By Chris Rosenbloom, PhD, RDN | Thursday, April 19, 2018
I’m often asked what is the “best” food for young swimmers. My response? A sandwich! Sandwiches are easy to make, taste great, portable, and can supply carbohydrate, protein, and fat – nutrients needed by young swimmers.
What makes a truly great sandwich? In one survey, 42% of people said the bread is most important ingredient in a sandwich. Yet, I hear from many parents that they think they should eliminate bread, wrongly assuming it contributes to empty calories.
Yanni Papanikoloau, a researcher from Toronto, Canada studied the contribution that grain foods, including both whole- and enriched-grain breads, made to nutrient intakes.
He found that grain foods, including breads, contributed less than 15% of all calories in the total diet, while delivering nutrients that are in short supply in the diet of many young folks, including dietary fiber, folate, iron, calcium, magnesium, and vitamin A. (Insert link http://www.mdpi.com/2072-6643/9/2/160/htm). As Mr. Papanikoloau put it, “bread is made out to be the villain, but maybe it’s the stuff they hang out with!”
So, how do you build a better sandwich? Here are some ideas that can be enjoyed for breakfast, lunch, dinner or snacks to fuel an active swimmer. Mix and match to find your favorite combination.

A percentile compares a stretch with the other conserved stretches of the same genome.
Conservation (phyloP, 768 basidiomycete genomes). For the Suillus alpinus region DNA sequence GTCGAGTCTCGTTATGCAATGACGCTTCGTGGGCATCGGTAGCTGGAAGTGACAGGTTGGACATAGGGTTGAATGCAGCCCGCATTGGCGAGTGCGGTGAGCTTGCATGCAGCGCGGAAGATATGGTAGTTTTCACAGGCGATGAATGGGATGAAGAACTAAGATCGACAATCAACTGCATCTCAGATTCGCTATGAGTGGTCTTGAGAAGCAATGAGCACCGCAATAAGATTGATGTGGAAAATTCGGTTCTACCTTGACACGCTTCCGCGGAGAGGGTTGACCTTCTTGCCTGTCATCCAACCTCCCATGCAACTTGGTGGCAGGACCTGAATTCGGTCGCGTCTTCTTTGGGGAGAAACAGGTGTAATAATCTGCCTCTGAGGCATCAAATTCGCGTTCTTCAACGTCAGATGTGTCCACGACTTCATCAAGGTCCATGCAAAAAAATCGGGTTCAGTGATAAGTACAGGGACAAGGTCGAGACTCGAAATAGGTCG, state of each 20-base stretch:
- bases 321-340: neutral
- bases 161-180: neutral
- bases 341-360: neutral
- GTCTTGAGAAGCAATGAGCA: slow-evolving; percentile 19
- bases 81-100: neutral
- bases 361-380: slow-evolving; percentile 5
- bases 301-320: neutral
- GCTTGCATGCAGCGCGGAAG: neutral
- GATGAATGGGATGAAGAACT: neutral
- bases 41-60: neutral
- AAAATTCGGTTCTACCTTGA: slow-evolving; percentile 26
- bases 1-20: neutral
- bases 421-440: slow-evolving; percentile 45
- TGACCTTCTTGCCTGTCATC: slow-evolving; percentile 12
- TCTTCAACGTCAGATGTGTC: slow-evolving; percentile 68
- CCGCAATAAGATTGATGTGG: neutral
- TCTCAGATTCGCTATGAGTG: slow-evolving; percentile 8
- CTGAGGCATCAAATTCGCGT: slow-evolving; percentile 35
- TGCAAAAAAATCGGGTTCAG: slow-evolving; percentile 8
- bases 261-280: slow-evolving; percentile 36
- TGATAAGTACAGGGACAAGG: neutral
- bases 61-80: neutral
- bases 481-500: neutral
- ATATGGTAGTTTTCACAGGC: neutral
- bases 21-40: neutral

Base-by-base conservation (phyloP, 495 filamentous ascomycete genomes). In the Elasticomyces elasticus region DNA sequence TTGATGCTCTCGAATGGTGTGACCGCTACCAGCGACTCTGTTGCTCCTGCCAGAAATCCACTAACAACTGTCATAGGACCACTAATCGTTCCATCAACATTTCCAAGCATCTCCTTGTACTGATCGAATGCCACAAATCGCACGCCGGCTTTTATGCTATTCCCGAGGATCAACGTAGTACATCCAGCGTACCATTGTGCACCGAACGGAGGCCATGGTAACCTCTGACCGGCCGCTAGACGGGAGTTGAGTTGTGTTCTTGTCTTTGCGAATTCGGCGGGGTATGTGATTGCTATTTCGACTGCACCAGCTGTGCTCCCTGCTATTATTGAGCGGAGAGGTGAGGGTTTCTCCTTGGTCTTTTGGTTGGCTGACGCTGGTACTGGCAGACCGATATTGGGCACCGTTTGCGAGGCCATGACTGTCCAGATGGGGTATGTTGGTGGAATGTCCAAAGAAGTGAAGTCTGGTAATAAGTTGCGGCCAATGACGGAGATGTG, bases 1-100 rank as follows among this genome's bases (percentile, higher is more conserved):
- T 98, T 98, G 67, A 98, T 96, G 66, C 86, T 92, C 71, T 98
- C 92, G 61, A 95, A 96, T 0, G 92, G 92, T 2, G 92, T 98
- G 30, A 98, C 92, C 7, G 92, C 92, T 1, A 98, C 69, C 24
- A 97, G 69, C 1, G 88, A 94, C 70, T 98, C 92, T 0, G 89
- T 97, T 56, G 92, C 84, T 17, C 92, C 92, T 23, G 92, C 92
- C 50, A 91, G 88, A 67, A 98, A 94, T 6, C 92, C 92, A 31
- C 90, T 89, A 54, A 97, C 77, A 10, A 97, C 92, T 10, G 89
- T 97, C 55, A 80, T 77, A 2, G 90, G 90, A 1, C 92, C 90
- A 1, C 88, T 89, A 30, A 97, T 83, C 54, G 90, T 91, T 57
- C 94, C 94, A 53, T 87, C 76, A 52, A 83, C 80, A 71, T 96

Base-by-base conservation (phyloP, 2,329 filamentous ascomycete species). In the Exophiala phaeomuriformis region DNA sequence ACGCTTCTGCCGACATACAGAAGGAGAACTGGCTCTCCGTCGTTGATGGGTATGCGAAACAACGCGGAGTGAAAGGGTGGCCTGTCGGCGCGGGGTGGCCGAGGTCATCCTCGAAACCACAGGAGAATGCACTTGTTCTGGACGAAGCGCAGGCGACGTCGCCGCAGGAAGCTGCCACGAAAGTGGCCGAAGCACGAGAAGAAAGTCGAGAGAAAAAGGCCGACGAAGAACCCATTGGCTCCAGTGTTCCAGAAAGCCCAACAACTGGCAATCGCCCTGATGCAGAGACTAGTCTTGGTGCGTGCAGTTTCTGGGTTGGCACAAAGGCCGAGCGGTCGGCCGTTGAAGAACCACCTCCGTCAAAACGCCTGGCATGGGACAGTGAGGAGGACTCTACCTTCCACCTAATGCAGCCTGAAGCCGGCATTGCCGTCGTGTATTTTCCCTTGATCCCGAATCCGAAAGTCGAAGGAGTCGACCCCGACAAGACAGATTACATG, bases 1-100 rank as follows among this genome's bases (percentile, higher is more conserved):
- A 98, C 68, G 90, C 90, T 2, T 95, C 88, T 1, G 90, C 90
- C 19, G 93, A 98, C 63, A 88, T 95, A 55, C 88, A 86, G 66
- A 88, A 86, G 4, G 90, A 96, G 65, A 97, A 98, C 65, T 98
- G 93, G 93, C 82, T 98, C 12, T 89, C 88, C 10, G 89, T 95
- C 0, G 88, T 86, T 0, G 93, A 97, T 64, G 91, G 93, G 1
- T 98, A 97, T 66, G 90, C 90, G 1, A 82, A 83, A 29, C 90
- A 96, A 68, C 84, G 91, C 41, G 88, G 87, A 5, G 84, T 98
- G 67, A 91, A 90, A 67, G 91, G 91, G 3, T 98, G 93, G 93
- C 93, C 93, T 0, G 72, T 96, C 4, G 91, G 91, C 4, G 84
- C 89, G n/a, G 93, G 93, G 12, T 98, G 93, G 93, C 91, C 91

|Choose a Bread||Choose a Protein||Choose a Topping|
|Whole Grain Pita Pocket||Peanut Butter||Honey|
|Flour or Corn Tortilla||Scrambled Eggs||Ketchup or Salsa|
|Whole Wheat Bread||Turkey & Cheese||Mustard|
|Enriched White Bread||Tuna Fish||Mayonaise|
|Enriched Rye Bread||Ham||Dijon Mustard|
|Sourdough Bread||Chicken Salad||Avacado|
|Ciabatta Roll||Turkey Salad||Cranberry Sauce|
|Burger Buns||Pulled Pork|| Cole Slaw and
|French Bread||Cheddar or
|Bagel||Egg Salad|| Thinly-Sliced
|Bagel Thin||Roasted Red
The ingredients between the slices of bread that should be the focus of delivering a healthier sandwich. All grains, both whole and enriched, are nutrient-rich and provide several important nutrients needed by young swimmers to fill muscle stores of glycogen and support growth and development.
Chris Rosenbloom, PhD, RDN, is a nutrition professor emerita at Georgia State University. She welcomes questions from swimmers, parents, and coaches at firstname.lastname@example.org. Visit her website at https://chrisrosenbloom.com/.